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Surprise! Russia thanks America for secretly building 185 huge, state-of-the-art warplanes in Philadelphia…under budget and ahead of schedule

Circa 1944. Soviet PBN-Nomad Naval Factory assembly line at the US Naval Factory

Does such a gracious thank you sound preposterous given today’s strained American-Russian relations? Well, there was a time…

During the early moments of the Yalta Summit, Franklin Roosevelt and Joseph Stalin agreed to undertake a groundbreaking top-secret mission called Project Zebra that would be unheard of today. In fact, the mission was only declassified by the Department of the Navy in late December 2012, some 70 years after the fact.

During the 18-month mission, 2,000 American workers designed and manufactured 185 of the world’s largest amphibious warplanes — ahead of schedule — at the U.S. Naval Factory in Philadelphia. A team of 11 select Naval officers and their crews flew the planes — decorated with giant red stars — to Elizabeth City, population 12,000. There they were met by 300+ Soviet airmen who were trained to fly and maintain the planes. When the Soviet crews were deemed ready, multicultural crews transported these heavily armed amphibious planes – the size of todays 737’s — to the North Atlantic and Pacific Theaters where they ran hundreds of combat missions without losing a single plane.

But Project Zebra became more than just a one-of-a-kind military mission. It was a historic human drama where men overcame cultural stereotypes, political differences, and language barriers to build friendships that would quietly last a lifetime. As the mission entered its final days in September 1945, the senior Soviet production officer, Col. Boris Tiertsiev, wrote a poignant letter to Vice-Admiral Patrick Bellinger of the US Navy. It said in part, “there are not even words to describe our admiration and respect to the many Americans who built the reliable warplanes in a timely manner that allowed our culture to survive. You will remain in our hearts forever.”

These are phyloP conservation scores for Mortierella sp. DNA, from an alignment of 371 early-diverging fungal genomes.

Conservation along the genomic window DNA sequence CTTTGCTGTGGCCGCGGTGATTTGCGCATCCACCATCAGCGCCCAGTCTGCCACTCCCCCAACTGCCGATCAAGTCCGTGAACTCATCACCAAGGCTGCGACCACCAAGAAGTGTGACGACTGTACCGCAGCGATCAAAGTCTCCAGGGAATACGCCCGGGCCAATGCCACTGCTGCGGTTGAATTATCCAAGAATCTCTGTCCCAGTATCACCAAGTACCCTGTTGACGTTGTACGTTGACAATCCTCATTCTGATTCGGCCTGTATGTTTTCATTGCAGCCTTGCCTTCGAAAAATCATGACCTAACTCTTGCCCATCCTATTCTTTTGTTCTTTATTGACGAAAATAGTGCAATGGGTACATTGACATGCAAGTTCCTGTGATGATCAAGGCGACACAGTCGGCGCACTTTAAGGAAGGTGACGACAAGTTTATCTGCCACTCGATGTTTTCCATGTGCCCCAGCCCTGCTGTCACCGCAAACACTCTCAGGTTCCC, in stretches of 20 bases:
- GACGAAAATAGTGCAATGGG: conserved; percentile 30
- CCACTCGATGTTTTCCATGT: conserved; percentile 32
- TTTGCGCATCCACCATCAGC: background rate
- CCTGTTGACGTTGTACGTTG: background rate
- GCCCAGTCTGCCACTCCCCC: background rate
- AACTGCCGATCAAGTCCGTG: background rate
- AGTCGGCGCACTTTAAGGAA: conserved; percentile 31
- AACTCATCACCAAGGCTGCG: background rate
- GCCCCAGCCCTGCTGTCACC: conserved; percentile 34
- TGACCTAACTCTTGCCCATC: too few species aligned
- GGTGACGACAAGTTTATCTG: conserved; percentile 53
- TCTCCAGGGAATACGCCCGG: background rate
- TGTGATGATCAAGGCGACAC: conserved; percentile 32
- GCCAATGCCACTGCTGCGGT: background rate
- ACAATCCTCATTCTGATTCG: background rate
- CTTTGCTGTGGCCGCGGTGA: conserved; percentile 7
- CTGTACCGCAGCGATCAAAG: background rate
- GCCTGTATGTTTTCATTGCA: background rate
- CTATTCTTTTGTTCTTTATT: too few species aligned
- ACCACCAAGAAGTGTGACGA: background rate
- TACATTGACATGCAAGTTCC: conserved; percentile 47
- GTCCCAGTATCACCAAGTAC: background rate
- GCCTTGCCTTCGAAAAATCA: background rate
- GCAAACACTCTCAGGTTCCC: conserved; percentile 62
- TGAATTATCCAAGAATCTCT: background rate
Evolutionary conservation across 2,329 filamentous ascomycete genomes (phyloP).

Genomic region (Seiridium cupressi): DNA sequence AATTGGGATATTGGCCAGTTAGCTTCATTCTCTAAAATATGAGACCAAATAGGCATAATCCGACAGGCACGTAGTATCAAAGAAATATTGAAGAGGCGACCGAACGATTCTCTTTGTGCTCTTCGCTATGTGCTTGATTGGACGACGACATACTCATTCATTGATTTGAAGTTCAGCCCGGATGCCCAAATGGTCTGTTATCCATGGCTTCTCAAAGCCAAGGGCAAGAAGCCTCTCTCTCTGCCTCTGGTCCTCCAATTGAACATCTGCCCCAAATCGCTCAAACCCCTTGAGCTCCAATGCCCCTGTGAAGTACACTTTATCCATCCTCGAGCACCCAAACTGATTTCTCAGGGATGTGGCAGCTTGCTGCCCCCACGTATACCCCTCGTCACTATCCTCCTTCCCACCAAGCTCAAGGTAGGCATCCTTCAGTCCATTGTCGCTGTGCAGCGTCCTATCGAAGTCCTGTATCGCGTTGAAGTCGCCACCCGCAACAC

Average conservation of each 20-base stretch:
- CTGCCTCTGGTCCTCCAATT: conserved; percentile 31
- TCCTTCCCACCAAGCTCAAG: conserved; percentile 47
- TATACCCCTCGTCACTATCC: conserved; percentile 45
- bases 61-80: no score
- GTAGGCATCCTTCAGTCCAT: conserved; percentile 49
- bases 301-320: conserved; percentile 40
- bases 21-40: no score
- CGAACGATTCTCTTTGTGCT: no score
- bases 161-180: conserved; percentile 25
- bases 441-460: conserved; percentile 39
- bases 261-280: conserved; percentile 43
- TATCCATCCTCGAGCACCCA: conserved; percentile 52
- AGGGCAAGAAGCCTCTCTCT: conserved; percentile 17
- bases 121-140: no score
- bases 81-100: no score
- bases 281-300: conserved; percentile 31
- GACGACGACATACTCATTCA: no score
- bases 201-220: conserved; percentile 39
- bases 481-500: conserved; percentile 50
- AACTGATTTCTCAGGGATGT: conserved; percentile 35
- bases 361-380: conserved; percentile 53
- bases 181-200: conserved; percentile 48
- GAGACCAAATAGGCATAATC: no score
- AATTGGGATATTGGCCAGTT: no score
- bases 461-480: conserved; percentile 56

Fortunately, much of never-before-told Zebra story, the town’s supportive relationship, and the lifetime friendships the Soviet and American Zebras would cultivate through the Cold War and beyond have been turned into the first book ever written about the mission, by critically-acclaimed author, M.G.
Crisci, Project Zebra. Roosevelt and Stalin’s Top-Secret Mission to Train 300 Soviet airmen in America. “It was also my good-fortune that the sole surviving Zebra, then U.S. Lt. Gregory Gagarin, became my collaborator and documentarian,” said Crisci.

Two respected Washington DC cross-cultural organizations, the Eurasia Center Worldwide and the American-Russian Cultural Foundation, call the book, “a lesson for future generations” and “an unknown heroic memoir in US-Soviet relations that serves as a historic signpost for future generations.”

DATE: Feb.12.2018 | CATEGORY: | COMMENTS: 0